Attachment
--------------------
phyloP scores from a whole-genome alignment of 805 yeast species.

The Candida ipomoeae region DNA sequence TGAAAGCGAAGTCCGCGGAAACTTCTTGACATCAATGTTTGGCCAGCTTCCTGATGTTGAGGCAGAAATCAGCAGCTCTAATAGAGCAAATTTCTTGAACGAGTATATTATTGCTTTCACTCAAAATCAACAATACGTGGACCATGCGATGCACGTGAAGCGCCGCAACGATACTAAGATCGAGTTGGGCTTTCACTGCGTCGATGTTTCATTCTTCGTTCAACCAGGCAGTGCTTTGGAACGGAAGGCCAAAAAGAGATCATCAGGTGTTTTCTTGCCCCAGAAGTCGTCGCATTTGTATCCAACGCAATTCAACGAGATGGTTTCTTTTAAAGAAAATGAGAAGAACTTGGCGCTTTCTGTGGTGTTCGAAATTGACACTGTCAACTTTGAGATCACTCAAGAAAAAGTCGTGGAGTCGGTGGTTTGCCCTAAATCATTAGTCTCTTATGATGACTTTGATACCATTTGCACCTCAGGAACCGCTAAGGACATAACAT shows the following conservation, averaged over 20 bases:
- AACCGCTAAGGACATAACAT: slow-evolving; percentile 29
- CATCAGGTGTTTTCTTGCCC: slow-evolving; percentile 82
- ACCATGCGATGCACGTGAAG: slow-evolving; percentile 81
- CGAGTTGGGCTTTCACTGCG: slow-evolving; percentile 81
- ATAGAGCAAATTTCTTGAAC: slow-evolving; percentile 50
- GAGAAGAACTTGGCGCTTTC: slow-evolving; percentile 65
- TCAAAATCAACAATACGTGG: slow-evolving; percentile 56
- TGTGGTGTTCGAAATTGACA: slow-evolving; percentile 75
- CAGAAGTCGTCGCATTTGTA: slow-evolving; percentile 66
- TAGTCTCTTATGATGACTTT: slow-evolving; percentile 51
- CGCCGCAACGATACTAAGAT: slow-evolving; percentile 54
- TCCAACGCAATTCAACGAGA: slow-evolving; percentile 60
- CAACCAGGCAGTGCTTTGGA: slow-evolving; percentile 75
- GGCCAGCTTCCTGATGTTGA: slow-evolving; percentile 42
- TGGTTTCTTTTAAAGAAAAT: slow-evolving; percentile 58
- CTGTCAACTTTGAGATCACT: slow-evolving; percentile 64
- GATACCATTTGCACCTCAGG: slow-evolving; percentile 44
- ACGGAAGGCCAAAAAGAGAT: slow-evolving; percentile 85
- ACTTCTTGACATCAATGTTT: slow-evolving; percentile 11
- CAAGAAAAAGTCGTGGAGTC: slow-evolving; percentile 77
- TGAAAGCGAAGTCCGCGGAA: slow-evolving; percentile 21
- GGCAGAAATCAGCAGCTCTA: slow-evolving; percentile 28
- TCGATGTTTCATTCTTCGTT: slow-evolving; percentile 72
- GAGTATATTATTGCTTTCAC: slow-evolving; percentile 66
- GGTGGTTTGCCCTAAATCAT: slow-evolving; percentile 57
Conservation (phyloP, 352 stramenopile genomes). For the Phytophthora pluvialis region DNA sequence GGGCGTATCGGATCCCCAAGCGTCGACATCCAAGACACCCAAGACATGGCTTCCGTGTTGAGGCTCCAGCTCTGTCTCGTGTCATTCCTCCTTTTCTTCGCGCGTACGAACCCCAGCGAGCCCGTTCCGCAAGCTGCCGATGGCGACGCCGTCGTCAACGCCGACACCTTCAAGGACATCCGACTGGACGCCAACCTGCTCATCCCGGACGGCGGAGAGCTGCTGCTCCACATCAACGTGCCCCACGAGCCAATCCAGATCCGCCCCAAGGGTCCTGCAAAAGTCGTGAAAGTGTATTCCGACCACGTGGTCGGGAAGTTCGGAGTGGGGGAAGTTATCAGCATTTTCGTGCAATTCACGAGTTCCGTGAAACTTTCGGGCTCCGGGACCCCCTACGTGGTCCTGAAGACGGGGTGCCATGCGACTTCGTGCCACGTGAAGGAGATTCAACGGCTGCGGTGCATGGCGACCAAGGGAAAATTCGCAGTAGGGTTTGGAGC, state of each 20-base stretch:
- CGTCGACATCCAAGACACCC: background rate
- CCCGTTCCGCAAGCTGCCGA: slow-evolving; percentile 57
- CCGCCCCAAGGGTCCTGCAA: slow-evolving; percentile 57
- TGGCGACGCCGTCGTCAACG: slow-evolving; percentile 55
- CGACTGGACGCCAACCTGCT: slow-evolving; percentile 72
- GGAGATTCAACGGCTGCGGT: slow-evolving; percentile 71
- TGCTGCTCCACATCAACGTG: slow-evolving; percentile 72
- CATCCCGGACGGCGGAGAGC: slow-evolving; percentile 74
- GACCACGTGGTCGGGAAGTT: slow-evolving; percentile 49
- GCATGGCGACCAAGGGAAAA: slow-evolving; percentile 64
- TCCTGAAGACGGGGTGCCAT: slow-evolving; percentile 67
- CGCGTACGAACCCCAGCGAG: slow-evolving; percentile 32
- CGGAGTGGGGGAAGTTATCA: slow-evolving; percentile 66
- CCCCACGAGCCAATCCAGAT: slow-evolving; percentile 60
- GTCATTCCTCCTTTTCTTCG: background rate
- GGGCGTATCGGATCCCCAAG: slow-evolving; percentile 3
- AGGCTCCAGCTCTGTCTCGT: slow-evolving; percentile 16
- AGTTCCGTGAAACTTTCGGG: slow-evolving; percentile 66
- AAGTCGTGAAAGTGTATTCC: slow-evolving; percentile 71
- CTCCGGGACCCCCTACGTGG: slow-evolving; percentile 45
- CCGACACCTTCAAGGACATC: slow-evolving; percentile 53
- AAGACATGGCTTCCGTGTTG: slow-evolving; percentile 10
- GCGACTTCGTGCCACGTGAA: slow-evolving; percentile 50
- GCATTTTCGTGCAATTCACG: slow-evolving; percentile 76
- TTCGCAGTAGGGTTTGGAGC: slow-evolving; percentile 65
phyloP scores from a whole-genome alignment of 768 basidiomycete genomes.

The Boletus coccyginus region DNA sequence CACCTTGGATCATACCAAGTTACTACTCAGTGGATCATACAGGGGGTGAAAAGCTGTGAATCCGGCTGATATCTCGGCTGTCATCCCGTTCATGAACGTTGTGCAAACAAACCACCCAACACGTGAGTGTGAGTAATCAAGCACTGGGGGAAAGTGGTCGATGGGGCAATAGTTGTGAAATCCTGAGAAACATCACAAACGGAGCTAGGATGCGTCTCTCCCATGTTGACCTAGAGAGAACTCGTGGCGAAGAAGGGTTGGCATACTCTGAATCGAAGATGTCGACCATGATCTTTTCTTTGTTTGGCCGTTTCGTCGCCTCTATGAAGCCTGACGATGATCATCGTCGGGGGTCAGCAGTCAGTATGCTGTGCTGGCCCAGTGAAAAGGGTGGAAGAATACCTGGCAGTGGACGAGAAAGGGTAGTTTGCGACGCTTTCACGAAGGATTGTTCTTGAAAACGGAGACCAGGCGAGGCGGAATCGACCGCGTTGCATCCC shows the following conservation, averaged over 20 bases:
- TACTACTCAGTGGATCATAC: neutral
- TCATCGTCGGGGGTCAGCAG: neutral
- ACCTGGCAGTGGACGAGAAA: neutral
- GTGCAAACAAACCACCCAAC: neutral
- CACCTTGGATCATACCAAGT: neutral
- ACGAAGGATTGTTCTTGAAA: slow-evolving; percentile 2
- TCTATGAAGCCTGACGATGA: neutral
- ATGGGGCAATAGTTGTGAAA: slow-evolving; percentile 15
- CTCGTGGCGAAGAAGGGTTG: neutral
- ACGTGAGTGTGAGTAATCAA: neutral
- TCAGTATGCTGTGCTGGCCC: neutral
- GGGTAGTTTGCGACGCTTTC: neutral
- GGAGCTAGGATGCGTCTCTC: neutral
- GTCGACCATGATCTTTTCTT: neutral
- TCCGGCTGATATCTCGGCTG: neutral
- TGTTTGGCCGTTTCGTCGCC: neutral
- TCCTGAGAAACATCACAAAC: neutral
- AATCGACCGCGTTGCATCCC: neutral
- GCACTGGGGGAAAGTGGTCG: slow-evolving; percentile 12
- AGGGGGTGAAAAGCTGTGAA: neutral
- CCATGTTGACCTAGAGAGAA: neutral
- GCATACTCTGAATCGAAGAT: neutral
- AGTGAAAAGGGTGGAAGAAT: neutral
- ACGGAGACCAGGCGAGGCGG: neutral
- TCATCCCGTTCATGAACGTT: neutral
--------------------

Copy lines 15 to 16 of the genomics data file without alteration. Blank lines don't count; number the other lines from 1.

- CAACCAGGCAGTGCTTTGGA: slow-evolving; percentile 75
- GGCCAGCTTCCTGATGTTGA: slow-evolving; percentile 42